Lower Interest Rates Being Skewered By Govt. Costs
If the Reserve Bank hoists interest rates next week the finger of blame has to be pointed at Government, the Employers & Manufacturers Association (Northern) says.
Government's extra compliance costs, inaction in dealing with the causes of excessive electricity price increases, and new taxes are skewering the chance for lower interest rates, the association says.
"The economy is humming along well within capacity at present, with no demand side pressures that we can see," said Alasdair Thompson, EMA's chief executive.
"There's no case to raise interest rates coming from demand or supply side pressures, but central and local Government costs are inflationary.
"The Reserve Bank should not be goaded by the markets into pushing up interest rates next week, or in May, as this would seriously penalize prospects for growth next year.
"The case against raising interest rates includes the 2.2 per cent down turn in our terms of trade, and that our export growth has declined.
sales figures recently are:
* a breakout from the past two years of low GDP growth which has incurred higher consumer debt levels that cannot support indefinite consumption increases
* from small, though positive net immigration
* a result of steady employment and tourist spending.
"None of these factors came from an improvement in consumers' real disposable incomes.
"The strong rise in imports late last year was mostly because car dealers stocked up ahead of the April 1st prohibition on importing cars unable to meet new frontal impact standards.
"The modest lift in house prices of late in Auckland has come after several years of no increases. It simply does not rate as a boom as some commentators suggest. Given our lower interest rate levels lately and positive net migration, it is hardly startling news.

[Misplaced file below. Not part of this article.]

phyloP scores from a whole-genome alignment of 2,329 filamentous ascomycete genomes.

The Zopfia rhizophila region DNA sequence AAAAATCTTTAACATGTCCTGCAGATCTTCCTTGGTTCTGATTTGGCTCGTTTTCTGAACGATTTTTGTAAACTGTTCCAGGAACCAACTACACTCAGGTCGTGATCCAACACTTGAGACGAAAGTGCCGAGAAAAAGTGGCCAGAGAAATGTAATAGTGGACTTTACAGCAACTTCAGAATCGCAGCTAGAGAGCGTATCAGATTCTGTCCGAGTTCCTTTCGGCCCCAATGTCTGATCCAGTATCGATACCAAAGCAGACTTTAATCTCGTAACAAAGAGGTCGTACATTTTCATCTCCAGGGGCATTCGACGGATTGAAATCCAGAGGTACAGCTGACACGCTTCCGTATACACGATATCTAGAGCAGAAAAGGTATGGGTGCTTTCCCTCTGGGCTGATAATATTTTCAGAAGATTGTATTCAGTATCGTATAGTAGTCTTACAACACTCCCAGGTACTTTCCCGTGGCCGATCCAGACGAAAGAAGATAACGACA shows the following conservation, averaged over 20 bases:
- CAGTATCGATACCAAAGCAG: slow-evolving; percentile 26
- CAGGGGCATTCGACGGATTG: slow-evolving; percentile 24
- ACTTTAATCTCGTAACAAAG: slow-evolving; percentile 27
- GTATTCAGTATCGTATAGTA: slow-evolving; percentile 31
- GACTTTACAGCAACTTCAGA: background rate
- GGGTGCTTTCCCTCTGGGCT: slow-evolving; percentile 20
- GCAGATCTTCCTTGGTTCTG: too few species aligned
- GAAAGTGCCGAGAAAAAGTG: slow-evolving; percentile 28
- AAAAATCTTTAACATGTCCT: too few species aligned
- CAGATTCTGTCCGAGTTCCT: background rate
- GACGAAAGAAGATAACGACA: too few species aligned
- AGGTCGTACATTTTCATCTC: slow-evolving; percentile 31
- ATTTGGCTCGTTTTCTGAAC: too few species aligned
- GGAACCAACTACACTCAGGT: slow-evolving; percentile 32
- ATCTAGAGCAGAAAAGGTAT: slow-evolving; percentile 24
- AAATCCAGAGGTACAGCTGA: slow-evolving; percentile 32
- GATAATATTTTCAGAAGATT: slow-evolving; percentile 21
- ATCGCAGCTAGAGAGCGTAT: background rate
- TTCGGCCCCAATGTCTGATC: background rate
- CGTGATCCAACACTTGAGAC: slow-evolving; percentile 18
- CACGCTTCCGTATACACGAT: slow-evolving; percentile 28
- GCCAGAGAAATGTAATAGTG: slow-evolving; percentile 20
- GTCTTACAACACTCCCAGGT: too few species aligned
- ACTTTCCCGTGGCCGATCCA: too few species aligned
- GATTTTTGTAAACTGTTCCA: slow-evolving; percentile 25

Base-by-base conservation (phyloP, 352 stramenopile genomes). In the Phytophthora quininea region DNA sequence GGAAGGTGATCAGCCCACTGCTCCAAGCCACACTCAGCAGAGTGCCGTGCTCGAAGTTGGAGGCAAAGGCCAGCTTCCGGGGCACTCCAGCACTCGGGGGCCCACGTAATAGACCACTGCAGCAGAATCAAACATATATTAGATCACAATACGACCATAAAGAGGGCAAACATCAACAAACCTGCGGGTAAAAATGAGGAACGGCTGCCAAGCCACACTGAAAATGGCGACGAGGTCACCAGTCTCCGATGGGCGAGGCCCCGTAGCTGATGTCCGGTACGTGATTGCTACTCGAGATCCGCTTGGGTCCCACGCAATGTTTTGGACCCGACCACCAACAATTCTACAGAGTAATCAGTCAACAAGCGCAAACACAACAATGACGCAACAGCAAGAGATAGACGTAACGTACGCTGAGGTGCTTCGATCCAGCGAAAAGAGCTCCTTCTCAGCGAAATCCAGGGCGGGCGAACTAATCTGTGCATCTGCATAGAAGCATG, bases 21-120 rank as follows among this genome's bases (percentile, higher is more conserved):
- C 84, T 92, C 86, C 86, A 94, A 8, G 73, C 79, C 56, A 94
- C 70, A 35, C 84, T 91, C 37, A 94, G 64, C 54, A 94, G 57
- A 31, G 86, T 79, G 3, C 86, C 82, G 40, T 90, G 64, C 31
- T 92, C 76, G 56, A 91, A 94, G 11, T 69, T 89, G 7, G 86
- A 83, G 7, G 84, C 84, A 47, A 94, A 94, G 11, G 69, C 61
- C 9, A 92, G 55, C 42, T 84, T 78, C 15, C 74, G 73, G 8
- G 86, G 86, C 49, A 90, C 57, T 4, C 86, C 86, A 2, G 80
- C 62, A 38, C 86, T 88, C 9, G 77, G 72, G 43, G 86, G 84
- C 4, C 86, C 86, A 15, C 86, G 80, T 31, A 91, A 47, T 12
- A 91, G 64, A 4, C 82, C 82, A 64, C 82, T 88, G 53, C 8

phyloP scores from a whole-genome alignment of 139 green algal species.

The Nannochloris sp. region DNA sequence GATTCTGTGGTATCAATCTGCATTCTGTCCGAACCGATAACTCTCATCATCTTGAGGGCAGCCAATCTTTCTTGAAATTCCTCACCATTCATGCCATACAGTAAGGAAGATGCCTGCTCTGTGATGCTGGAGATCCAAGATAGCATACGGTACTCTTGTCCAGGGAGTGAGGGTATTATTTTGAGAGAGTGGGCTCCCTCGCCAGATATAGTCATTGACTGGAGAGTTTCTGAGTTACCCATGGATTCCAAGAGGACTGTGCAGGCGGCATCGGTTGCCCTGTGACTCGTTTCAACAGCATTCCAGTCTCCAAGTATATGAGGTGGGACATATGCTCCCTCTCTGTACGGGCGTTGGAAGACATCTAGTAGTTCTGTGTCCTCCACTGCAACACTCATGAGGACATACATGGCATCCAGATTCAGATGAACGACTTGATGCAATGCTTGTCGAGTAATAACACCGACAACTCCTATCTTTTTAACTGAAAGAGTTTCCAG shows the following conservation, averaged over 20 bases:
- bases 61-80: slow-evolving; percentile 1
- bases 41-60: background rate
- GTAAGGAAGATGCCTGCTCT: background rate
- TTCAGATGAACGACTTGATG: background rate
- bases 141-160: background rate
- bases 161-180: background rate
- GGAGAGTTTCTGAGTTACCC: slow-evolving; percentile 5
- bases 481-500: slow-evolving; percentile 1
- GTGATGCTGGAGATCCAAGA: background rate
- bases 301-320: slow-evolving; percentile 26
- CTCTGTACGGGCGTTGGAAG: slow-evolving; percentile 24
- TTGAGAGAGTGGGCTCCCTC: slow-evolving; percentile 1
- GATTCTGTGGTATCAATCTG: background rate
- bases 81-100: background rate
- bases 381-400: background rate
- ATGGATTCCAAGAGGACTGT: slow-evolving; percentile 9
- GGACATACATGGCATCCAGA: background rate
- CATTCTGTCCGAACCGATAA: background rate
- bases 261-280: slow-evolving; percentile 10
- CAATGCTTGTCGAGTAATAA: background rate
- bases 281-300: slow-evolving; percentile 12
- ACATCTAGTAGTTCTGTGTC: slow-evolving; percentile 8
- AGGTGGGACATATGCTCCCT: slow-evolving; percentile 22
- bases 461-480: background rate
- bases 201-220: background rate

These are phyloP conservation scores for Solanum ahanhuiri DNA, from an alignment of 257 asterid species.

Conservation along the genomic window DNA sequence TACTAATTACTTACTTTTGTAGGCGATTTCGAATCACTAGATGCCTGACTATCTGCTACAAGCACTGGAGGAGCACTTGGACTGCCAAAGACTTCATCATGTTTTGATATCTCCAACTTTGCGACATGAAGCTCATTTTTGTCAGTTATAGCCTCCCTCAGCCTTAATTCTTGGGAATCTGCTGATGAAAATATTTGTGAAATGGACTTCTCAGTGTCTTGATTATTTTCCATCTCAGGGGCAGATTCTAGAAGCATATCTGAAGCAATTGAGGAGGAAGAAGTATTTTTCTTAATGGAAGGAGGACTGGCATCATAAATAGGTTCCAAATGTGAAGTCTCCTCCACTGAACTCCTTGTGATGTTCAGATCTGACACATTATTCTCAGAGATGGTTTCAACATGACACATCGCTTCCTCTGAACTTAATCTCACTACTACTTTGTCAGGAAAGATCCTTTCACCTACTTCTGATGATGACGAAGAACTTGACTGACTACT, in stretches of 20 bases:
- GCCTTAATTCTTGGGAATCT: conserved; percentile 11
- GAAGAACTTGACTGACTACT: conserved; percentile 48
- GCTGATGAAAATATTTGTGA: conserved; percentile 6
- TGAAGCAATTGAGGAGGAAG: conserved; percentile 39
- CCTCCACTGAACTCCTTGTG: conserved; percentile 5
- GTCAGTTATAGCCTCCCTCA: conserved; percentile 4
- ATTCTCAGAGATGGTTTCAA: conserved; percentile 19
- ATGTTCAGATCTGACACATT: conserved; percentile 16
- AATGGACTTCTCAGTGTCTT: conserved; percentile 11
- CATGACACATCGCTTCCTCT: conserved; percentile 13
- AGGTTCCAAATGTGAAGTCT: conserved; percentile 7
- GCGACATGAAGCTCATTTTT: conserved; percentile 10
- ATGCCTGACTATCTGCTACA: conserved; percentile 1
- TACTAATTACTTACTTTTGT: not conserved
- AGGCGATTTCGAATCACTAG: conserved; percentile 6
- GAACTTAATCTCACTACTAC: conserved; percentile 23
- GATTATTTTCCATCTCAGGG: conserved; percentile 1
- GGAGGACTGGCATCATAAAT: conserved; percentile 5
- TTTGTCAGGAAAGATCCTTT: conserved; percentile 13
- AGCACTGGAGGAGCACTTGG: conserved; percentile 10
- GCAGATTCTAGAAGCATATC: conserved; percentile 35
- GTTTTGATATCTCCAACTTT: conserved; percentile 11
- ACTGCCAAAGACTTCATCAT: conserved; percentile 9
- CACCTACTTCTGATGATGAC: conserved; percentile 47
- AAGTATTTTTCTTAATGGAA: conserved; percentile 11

"Internationally, the US economy is still hovering on whether a recovery is taking place, while the latest figures from Europe show growth there at just 0.6 per cent annually.
"More troubling however, on the home front is the alacrity with which Government is skewering business with new costs; about $26,000 annually over the past two years in new compliance costs for a business employing 20 people.
"In its attempt
to legislate for prosperity the Government:
* has made a virtue from doing nothing while costs spiral, for example with the electricity market and the RMA.
* Taken a 'make business pay' campaign of Margaret Wilson's round the country with the fervour of a revivalist preacher promoting world beating ways to add more cost and uncertainty, and
* talked frequently of innovation and economic transformation to get New Zealand back into the top 10 of the OECD but adopted policies that conflict with this, for example the local government legislation and enacting the HSNO Act 1996.
"This amounts to a three
pronged attack on business by Government and the added costs
of each prong will be a factor when Don Brash makes his
decision on when to raise the OCR."